Jael Elizabeth Steinmeyer
Found Footage and Internet Stalker-Thriller
Trivia Director Michael Goi is best known as the cinematographer for Glee
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Megan is Missing (2011)
29th May 13
Two very different underage girls learn – the toughest way imaginable – the dangers of meeting up with a charismatic guy they have chatted with online. It was different in the days of being “Pen Pals” with lonely Mildred from Dorset in the late 80’s.
“This is a movie born out of rage” writer-director Goi, a cinematographer better known for his work on TV’s Glee and American Horror Story, told Fangoria magazine. He’s not kidding : the experience of watching Megan Is Missing is closer to being blindfolded, bundled into the boot of a car and dumped in a farm house populated exclusively by leering rapists than it is to Glee. Though watching Glee for longer than 10 consecutive minutes sometimes makes you yearn for that kind of experience.
Goi has made a movie that riffs on two fertile sub-genres: the found-footage horror movie and the technophobic 21st century internet-stalker thriller following such diverse pictures as Hard Candy, Catfish and David Schwimmer’s impressive Trust. This particular film, banned in Australia and unlikely to be released in the UK, offers a nihilistic descent into despair and suffering, and ends with the unflinching portrayal of the slow, painful death of a 14 year old girl. There is no message, nor is there any sense of hope. Goi’s only intention is to show us the ugliness of What Happens out there in Facebook / MSN / Skype / My Space / Twitter land. If you’re a parent, don’t expect to find anything reassuring within. If you’re a human being, prepare to wish you were a member of some other species.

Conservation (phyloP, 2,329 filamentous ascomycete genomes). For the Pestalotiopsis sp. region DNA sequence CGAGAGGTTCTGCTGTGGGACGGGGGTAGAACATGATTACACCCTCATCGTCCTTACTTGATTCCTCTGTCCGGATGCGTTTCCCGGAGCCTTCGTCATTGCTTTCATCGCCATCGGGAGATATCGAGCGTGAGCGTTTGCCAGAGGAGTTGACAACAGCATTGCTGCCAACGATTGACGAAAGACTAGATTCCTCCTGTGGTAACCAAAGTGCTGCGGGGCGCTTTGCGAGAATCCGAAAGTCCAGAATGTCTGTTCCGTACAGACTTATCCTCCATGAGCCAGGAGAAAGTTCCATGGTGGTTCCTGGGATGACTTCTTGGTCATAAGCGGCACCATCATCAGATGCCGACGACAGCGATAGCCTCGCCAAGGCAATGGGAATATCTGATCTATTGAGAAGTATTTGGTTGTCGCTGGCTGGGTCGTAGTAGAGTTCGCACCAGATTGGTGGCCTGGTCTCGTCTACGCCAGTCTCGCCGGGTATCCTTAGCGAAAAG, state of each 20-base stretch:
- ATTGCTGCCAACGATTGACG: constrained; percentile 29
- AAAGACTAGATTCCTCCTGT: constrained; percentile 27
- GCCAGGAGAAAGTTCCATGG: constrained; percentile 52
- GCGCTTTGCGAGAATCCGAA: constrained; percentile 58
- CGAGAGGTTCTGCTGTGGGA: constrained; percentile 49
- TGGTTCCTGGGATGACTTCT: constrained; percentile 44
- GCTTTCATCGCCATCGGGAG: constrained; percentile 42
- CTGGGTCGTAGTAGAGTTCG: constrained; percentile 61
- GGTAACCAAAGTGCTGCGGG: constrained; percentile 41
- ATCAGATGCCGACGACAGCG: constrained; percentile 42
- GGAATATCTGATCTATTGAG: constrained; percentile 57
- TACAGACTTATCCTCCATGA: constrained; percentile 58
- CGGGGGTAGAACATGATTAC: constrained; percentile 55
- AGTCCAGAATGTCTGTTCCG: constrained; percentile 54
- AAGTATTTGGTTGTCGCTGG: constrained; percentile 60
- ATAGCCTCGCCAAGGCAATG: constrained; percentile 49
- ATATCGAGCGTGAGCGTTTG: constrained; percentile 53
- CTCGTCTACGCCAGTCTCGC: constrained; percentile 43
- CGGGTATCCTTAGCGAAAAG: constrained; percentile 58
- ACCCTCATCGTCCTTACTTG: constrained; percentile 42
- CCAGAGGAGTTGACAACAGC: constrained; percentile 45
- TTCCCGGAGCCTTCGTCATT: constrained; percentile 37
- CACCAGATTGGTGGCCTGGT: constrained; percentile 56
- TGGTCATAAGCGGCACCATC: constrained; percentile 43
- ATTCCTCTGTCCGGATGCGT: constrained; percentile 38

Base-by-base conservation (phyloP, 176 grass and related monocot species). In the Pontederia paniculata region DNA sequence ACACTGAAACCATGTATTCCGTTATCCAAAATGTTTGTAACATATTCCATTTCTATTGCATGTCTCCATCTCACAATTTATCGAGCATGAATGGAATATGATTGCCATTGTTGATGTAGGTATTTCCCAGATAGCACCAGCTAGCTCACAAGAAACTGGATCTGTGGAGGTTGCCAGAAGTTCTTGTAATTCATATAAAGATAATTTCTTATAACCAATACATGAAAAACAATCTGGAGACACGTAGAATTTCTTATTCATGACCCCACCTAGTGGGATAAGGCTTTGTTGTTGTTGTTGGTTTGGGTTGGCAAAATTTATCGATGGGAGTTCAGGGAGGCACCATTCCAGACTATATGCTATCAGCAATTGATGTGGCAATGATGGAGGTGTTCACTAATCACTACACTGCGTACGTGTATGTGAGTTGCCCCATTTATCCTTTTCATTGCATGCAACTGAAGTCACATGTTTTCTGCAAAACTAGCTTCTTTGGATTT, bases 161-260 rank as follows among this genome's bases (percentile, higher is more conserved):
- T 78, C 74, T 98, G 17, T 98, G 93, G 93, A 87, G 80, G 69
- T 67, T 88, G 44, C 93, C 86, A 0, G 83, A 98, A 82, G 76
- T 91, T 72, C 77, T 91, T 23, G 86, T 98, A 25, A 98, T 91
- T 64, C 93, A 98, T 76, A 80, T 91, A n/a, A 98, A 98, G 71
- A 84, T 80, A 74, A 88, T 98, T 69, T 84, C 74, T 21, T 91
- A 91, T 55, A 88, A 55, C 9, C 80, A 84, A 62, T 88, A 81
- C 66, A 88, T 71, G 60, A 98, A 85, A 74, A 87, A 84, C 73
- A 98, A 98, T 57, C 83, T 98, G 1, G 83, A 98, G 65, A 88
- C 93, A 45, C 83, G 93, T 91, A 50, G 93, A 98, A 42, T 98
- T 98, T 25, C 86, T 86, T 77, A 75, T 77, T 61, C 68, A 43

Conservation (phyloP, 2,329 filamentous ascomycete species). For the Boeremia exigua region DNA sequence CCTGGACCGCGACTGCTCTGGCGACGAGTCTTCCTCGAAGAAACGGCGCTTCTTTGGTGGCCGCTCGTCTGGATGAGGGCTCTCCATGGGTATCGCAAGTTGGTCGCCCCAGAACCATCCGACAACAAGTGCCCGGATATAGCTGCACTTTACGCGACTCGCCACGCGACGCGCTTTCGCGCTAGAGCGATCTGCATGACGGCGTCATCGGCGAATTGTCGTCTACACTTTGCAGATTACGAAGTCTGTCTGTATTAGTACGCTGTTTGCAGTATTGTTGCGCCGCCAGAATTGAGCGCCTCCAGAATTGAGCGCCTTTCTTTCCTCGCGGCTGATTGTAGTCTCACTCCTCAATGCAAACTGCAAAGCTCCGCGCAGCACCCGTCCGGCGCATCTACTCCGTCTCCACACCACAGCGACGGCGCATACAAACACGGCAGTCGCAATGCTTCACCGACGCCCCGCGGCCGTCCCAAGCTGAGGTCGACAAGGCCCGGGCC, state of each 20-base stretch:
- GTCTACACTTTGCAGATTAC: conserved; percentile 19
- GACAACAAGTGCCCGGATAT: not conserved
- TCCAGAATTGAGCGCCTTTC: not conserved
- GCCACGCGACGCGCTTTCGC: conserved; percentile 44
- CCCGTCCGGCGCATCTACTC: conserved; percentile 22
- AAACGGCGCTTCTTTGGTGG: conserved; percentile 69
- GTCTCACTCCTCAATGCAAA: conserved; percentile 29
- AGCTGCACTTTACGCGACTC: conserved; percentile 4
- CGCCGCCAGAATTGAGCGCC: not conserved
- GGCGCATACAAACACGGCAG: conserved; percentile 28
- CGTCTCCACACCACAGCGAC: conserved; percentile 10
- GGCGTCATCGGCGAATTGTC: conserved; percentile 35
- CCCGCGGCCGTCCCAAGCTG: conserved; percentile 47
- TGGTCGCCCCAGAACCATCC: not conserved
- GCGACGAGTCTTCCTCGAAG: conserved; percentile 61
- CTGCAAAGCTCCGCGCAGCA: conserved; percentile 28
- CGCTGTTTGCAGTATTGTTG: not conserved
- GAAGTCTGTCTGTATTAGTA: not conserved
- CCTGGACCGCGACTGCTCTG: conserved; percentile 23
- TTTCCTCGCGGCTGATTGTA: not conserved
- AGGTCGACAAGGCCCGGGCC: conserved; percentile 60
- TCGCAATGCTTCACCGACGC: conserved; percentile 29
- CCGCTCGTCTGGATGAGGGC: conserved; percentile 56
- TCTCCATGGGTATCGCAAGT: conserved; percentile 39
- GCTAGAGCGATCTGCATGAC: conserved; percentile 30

Like so many of its contemporaries, Megan Is Missing boasts of being “based on true events” (Goi was inspired by a handful of separate cases rather than one specific one) and offers a slickly edited montage of video diaries, video calls, security camera footage, cell phone conversations, home videos and TV news footage to tell its grim story. The year is 2007, the setting North Hollywood. 14 year old Megan (Rachel Quinn) is very pretty and sexually active. Any given conversation between her and a close friend is rife with tales of blow jobs, swallowing and fucking. In the absence of her real father, she lives and argues with her mom; gets high and when you know her well enough will tell you how she was fucked at 9 years old by her step-dad.